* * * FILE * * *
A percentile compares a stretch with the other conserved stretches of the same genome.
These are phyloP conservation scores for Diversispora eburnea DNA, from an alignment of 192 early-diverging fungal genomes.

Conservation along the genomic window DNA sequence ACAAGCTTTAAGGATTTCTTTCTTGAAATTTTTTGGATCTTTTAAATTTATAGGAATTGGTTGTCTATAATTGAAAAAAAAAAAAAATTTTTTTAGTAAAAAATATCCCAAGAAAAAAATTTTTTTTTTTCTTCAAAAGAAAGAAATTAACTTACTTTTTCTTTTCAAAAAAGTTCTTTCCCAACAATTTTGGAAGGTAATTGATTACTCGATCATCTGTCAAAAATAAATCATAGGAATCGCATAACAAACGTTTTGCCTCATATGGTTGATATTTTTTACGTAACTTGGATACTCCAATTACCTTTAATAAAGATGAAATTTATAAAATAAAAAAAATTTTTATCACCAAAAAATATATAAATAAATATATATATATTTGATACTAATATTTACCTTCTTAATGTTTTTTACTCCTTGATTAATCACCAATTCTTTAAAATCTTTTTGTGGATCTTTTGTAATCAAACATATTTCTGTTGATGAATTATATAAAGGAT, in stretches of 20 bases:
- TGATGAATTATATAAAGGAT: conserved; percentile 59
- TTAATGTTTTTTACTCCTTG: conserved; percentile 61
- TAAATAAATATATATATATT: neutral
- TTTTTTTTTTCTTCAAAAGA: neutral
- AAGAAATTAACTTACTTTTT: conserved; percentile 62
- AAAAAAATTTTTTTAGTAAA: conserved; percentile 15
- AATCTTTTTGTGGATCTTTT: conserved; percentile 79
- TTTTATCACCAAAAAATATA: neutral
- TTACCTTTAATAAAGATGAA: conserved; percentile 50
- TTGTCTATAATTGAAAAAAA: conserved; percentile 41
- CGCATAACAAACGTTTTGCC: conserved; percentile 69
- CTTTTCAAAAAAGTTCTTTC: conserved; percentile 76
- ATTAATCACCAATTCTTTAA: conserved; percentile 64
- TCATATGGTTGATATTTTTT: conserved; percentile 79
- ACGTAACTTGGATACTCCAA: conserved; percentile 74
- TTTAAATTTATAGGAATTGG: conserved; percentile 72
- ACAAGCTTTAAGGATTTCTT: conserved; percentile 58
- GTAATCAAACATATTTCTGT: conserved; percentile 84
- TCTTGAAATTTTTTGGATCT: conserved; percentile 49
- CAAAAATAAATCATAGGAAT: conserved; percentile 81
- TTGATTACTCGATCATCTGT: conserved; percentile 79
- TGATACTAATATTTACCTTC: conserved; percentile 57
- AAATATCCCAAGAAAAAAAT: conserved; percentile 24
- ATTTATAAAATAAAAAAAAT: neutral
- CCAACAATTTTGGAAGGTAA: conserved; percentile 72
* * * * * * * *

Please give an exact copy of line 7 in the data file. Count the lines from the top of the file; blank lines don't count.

- TTTTTTTTTTCTTCAAAAGA: neutral